Those who plead guilty to crimes often do so hoping to receive a reduced sentence.
The transaction makes sense. The defendant is spared what could be a much harsher punishment. The state is spared from the expense and difficulty of putting on a case.
But Qiu Feng Ke, a Holiday man charged with first-degree murder in the Jan. 23 execution of his next-door neighbor, wanted to strike a different kind of deal.
In a March 13 letter, he told Pinellas-Pasco Circuit Judge Mary Handsel he'd plead guilty to killing 37-year-old Edward Lee Tudor — but only if she imposed the death penalty.
"Death sentence is a win-win for every side involved in this case," he wrote.
Tudor's family gets closure, he wrote. The attorneys from both sides "save time." The judge is spared "the (hassle) from a jury trial." The taxpayers save money. What does Qiu get?
"What I deserve," he wrote. "A life for a life."
And he added: "I'll not appeal, etc."
The only problem is, the criminal justice system doesn't work that way. In Florida, only juries can recommend a death sentence.
"You cannot plead guilty for the death penalty," Stetson University College of Law Professor Charles Rose said.
And that's only if the prosecution seeks the death penalty. Pinellas-Pasco State Attorney Bernie McCabe's office isn't.
"I made an evaluation on this case, and without considering what he wants, just looking at the facts of the case," McCabe said, "I did not feel that it was one where we should file a notice to seek the death penalty."
Instead, Qiu faces life in prison if convicted. On Friday, three days after Qiu sent the letter, a judge agreed to let the 61-year-old — who has a master's degree in computer science but no legal experience — represent himself at trial.
In his March 13, one-page letter, Qiu laid out the case for why he deserves the death penalty:
He had two handguns on him when he committed the murder, he said, and shot to kill, not to wound. Actually, Qiu wrote, first he shot Tudor twice in the body, and then only shot him in the head minutes later after Tudor pleaded with him.
"Which indicates the special circumstances that this crime was carried out in a heinous and cruel manner," Qiu wrote.
He also said he had another target in mind, a woman. And had she been at his neighbor's house at the time, he would have killed her, too.
And Qiu wrote: "I've been planning this murder for more than a year."
Qiu has been forthcoming about what he did from the moment he did it. He told deputies he shot Tudor, according to the Pasco County Sheriff's Office. Two days later, in a jailhouse interview, he told a Tampa Bay Times he did it.
"It's really hard to shoot people," he said Jan. 25, adding that he didn't want to shoot Tudor in the face. "I knew I had to finish him. … There was no turning back."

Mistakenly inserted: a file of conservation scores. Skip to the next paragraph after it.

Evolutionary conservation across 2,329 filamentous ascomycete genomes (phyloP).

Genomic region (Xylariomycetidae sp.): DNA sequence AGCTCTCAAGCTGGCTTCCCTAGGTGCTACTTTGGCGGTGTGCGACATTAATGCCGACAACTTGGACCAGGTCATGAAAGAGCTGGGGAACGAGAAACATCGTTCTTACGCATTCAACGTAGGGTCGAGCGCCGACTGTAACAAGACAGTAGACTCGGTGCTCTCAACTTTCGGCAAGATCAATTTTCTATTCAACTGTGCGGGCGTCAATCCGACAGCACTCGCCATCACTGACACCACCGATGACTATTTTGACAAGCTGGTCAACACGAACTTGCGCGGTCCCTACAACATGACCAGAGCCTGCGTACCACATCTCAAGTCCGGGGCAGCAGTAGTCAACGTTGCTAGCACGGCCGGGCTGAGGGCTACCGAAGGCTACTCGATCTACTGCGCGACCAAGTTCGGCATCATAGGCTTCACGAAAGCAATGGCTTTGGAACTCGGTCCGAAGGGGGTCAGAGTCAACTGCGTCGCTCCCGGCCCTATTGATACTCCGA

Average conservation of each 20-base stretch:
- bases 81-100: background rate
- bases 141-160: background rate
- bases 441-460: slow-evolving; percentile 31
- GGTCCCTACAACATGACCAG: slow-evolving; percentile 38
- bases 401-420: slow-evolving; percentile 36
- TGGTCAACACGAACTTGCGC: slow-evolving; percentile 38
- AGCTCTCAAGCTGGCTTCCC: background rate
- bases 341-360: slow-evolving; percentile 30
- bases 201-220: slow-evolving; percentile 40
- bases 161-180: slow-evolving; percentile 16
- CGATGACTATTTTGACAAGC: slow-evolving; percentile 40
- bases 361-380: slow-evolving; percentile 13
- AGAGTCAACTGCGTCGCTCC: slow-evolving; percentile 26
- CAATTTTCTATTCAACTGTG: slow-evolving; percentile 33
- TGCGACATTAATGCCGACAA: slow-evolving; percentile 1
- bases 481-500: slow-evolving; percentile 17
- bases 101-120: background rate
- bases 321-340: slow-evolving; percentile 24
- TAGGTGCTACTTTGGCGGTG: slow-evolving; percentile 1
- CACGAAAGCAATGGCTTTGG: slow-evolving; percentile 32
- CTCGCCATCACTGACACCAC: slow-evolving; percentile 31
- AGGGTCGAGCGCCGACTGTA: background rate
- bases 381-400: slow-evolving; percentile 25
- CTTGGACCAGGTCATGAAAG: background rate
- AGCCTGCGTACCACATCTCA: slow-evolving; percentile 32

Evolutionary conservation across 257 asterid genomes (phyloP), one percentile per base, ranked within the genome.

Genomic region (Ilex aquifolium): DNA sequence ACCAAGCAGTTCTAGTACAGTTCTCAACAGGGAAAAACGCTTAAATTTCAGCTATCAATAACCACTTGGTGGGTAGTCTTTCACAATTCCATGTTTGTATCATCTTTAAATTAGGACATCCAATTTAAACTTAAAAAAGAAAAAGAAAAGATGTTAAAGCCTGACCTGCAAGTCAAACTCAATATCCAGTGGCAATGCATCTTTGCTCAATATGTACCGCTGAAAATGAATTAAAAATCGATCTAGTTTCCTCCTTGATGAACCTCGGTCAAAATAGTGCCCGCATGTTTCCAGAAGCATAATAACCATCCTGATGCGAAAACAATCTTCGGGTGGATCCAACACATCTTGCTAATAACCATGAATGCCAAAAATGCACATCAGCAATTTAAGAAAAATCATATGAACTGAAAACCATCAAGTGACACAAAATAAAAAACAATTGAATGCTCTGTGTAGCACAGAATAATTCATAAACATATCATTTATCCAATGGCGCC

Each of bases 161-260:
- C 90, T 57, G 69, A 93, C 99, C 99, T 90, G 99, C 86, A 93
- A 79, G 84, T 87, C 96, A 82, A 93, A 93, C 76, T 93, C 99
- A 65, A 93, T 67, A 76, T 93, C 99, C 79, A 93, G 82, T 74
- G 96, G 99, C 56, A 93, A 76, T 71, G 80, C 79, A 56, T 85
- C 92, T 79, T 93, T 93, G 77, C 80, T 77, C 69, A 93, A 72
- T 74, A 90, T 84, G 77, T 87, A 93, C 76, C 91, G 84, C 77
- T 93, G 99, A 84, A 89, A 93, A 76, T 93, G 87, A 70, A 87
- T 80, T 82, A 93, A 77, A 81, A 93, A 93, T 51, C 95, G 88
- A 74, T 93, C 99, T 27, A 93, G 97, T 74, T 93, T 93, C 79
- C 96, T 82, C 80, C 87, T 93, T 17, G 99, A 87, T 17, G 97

"I feel bad for his parents because they lost their son," Qiu said in the interview. "I am sorry for them. But I don't regret that I killed him."
Qiu's request to be put to death struck Rose as "so odd." The professor said he's seen people plead guilty, receive the death penalty and then waive their right to appeal. But he's never heard of anyone doing what Qiu asked for. Rose called it "suicide by judicial process."
He said there are three possible motivations behind Qiu's letter.
• Qiu really wants the death penalty. In his letter, he wrote he "needs" a speedy trial. That is guaranteed by the U.S. Constitution, but most defendants waive it.
• There may be mental health issues at play. But in his letter Qiu said he was evaluated by a psychiatrist. A public defender told the court Friday there was "no reason to believe" that Qiu was incompetent.
Assistant State Attorney Bryan Sarabia said he, too, had no concerns about Qiu's mental fitness.
"In court, he was conducting himself very appropriately," Sarabia said. "He obviously understands what is going on."
• It could be theatrics, something to earn Qiu notoriety and throw off prosecutors, manipulating them into not seeking the death penalty.
The Qiu situation is reminiscent of Craig Wall, who in 2016 represented himself in a Pinellas trial for the murders of his girlfriend and baby. He wanted the death penalty and was awarded it.
"Woo hoo!" Wall yelled after the judge twice sentenced him to death.
But then he grew upset when he found out it was subject to automatic review by the Florida Supreme Court.
"The system is corrupt. They're going to force my name on something against my will," he said. "As Donald Trump would say, 'This is complete utter corruption in this system.' "
In Qiu's case, his actions seem to be "more attention seeking than trying to achieve a speedy death," Rose said.
He's also not surprised the state isn't seeking death. He wouldn't either, if he were the prosecutor:
"This could be one of those instances in which the prosecutor, to some degree, is stepping in to save the defendant from themselves."
Times staff writer Laura C. Morel and TyLisa Johnson contributed to this story. Contact Josh Solomon at (813) 909-4613 or email@example.com. Follow @ByJoshSolomon.